MLB City Connect Uniforms: Where Do Cubs Uniforms Rank Among New Nike Jerseys?
City Connect hopes to connect with a new generation.
Baseball, long stuck in its radical, traditionalist ways, is doing something cool alongside Nike in 2021 and the years to come: All 30 MLB teams are given some really sick alternative uniforms, dubbed the “City Connect” line. , which are supposed to capture the essence and reputation of the cities represented by the teams.
So far in 2021, four of the teams’ uniforms have been unveiled, with three more to come next month. The Red Sox, Marlins, White Sox and Cubs all got new alternate looks, with the Giants, Diamondbacks and Dodgers still on the reveal list.
Really, this is a welcome sight for MLB and its partnership with Nike: one of the easiest ways for MLB to catch the eye, sell merchandise, and push the game into a new generation is to push back. the limits with its fashion choices.
Of the four uniforms released so far, all have been refreshing – albeit a bit jarring – designs. The Red Sox were the first, swapping their iconic red and white for a Boston Marathon-inspired look, and Nike hasn’t looked back since. Sort of.
Thus, on the four uniforms published, here is their classification:
Nike City Connect Outfits
4. Bear cubs
Cubbies cannot own all of Chicago – or even the best City Connect uniform in Windy City this year – but the look is pretty pretty.
While muted blue is OK, there is something cool about seeing “Wrigleyville” on the front of uniforms in the same font as the famous Wrigley Field marquee. Hats are great too.
Where the Cubs are losing points is the real lack of design inspiration: as the uniforms campaign tries to make it look like “Wrigleyville” is the focal point of Chicago’s 77 neighborhoods (or something like that). ), the reasoning is… really just a little weak. There is no “connection” here. Just a branding image for the stadium.
Best uniform characteristic: The hats, featuring the Chicago six-pointed star, are instantly some of the best in baseball.
Worst uniform characteristic: Blue is a bit dull and lifeless, especially compared to the other uniforms on this list. Maybe they really should have gone for ivy green.
3. Red Sox
Inspired by the finish line of the Boston Marathon, the Red Sox traded their iconic white and red for yellow and blue, the city’s iconic colors. The idea is definitely out of the box and even though the socks (or sox) weren’t red, they are quite appealing.
The Red Sox have gone bold with colors that don’t match their uniform palette but mean something to the city of Boston, and they wore them for Patriots Day this year. The font on the chest reflects the stencil on Boylston Street, the finish line of the Boston Marathon.
It’s always best to be bold with uniform designs, and these, while wobbling on the edge of “not that”, are certainly a welcome look for the Red Sox.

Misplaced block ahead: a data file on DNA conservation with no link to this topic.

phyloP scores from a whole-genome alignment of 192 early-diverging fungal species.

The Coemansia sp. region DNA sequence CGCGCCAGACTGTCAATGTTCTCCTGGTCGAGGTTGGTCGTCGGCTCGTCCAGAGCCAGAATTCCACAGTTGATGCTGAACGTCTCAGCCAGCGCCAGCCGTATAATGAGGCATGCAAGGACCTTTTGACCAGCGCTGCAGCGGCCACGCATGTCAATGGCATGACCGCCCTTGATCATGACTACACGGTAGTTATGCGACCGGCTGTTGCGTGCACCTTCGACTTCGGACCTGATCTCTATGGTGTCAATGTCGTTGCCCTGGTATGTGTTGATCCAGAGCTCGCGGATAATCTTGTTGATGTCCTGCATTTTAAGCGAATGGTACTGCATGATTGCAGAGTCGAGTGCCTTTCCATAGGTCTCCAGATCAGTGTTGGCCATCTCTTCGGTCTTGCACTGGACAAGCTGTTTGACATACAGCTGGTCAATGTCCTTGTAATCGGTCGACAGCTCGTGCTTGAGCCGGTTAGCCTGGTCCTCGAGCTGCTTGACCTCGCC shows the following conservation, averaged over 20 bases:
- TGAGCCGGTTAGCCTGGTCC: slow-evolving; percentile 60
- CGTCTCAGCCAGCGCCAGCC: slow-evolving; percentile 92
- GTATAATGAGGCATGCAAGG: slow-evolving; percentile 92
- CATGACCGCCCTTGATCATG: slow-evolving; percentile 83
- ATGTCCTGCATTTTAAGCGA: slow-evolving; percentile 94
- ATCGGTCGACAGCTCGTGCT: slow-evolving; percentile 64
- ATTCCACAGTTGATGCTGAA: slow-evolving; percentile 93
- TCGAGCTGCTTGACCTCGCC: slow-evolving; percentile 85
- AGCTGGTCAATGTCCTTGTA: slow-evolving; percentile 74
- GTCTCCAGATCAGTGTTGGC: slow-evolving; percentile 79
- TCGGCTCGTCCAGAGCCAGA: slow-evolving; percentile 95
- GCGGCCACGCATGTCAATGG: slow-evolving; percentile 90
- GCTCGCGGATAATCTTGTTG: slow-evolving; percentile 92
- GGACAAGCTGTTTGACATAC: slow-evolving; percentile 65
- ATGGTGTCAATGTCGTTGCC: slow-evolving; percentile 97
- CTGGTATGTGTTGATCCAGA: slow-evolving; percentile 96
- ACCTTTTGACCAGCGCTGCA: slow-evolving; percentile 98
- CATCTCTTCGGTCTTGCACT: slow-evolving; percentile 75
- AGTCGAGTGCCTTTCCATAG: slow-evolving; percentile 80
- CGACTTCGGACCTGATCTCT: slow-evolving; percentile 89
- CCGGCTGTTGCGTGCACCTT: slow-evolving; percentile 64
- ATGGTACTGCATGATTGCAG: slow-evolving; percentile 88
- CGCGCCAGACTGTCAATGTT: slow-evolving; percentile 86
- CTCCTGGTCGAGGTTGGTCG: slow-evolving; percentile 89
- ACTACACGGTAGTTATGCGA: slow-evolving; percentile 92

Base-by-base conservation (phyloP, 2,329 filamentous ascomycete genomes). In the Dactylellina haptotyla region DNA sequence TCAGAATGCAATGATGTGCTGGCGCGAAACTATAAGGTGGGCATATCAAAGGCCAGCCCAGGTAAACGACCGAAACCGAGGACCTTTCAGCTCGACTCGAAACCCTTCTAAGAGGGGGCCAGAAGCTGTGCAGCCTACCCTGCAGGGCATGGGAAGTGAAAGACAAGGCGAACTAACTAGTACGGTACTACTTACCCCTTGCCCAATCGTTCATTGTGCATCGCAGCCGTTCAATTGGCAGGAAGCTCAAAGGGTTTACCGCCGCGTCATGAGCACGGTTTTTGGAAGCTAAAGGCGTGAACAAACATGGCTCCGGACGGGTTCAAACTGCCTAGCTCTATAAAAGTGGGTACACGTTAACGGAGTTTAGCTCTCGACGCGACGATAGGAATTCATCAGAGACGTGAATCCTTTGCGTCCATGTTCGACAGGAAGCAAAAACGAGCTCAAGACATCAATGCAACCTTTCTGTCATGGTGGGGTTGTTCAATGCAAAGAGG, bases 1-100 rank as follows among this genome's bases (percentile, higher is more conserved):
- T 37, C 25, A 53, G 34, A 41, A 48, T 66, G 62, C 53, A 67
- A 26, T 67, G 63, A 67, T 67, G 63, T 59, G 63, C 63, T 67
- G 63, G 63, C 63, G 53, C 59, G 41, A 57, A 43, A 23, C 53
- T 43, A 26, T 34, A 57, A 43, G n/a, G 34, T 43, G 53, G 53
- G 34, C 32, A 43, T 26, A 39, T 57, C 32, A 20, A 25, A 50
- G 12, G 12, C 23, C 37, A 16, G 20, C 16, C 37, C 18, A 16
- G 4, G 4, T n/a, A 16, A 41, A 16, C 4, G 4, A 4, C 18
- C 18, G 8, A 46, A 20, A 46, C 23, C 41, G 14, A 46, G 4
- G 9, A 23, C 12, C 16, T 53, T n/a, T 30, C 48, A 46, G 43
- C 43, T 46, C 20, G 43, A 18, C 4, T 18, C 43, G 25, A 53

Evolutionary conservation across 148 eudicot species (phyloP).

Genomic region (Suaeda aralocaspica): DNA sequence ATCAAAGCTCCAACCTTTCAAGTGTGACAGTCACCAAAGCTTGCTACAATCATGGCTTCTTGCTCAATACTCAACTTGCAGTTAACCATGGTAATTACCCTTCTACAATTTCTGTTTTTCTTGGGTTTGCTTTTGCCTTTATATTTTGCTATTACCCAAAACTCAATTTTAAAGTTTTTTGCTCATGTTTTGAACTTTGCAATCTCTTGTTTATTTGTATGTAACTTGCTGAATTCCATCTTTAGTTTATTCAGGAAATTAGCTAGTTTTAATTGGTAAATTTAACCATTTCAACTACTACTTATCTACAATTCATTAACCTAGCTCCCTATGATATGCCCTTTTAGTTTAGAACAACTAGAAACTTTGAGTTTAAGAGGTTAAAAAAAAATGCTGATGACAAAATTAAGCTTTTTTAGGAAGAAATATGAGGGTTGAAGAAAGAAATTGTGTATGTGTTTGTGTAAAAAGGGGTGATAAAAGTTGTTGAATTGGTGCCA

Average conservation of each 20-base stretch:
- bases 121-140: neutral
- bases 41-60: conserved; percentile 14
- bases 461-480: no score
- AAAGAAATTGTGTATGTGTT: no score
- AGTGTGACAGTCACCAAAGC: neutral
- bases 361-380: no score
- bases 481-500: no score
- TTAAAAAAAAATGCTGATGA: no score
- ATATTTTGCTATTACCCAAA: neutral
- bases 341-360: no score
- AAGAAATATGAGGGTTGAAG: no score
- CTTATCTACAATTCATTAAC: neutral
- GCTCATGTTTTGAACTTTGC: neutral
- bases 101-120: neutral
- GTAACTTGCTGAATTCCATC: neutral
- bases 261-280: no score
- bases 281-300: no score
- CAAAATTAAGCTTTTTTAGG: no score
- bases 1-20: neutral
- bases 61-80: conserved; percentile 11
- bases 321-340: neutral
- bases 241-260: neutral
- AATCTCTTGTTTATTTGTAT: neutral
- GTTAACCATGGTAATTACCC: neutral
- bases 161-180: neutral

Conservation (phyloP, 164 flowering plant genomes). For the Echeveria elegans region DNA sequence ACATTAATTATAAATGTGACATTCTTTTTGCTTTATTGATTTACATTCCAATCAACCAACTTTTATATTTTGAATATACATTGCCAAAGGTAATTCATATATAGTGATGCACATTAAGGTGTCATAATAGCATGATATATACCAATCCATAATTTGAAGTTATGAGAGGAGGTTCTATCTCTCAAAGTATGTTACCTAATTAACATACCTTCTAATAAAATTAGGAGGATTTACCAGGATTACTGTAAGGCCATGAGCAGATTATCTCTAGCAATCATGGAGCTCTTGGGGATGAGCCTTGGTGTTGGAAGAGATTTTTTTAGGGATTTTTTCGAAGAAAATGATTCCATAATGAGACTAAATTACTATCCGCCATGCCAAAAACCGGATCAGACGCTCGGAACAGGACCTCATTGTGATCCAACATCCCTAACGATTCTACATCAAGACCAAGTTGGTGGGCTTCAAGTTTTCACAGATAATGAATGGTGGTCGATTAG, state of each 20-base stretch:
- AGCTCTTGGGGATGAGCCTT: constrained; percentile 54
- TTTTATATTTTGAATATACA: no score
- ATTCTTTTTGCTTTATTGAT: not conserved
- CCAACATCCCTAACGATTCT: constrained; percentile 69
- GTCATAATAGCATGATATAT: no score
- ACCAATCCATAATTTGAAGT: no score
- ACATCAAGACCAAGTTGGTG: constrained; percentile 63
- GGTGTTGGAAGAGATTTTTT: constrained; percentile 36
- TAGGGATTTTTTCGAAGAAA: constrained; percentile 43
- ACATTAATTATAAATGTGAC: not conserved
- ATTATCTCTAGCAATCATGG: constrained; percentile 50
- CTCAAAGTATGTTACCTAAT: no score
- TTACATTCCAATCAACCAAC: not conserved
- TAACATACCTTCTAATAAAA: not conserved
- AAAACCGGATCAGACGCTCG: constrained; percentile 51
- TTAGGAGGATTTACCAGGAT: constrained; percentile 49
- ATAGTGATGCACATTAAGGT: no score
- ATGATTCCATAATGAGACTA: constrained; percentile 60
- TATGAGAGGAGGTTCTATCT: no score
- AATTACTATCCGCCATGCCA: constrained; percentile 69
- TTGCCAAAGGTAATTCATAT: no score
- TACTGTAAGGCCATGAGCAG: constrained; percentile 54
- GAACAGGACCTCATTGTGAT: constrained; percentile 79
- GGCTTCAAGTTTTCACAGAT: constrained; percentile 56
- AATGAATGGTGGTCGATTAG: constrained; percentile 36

Best uniform characteristic: The bold new colors may not be familiar to Red Sox fans, but they are familiar to Bostonians.
Worst uniform characteristic: But really, no red at all? We feel a bit missed.
2. White Sox
Really, the White Sox City uniforms could be tied for No.1 here, but there’s something about the “Southside” outfit that doesn’t fit. But, overall, they’re some of the best redesigns yet.
Fortunately, Nike didn’t play around with the Sox ‘classic black, white and silver color scheme unnecessarily, pairing this palette with their Gothic “Southside” logo writing on the chest. Overall, the uniforms are true to the franchise, but still offer a really fresh look and a good feel for some of the best uniforms in baseball.
Where they lose points: they probably could have done without the stripes. There is something wrong with them that hurts their eyes.
The hats, which simply say “Chi”, are also not afraid of the city’s attitude and reputation. This is how you embrace the spirit of a city with a personality. Take notes, Cubs.
Best uniform characteristic: The “textured” uniforms that represent the architectural style of the city are just … * chef’s kiss. *
Worst uniform characteristic: Maybe they could have done without the scratches?
The Marlins who have gone for more black in their uniforms compared to the actual colors of the Miami palette in recent years is a bummer, but their city uniforms are not. Add to that the fact that the Marlins have graced the history of the former minor league baseball club, the Havana Sugar Kings, and you have a recipe that mixes together perfectly.
The Marlins go for a bright red (“Legacy” red), paying homage to the Sugar Kings, in addition to a shoulder patch that also reflects the patch of the departed team.
Yet the very design of the uniforms is closely tied to the rich history of the Havana-based baseball club that tried to break into the majors. This is how you create an alternative uniform: a new design with real meaning. Great job, Marlins.
Best uniform characteristic: The “Miami Marlins” patch, which is made to look like the Sugar Kings logo.
Worst uniform characteristic: They will only wear them occasionally.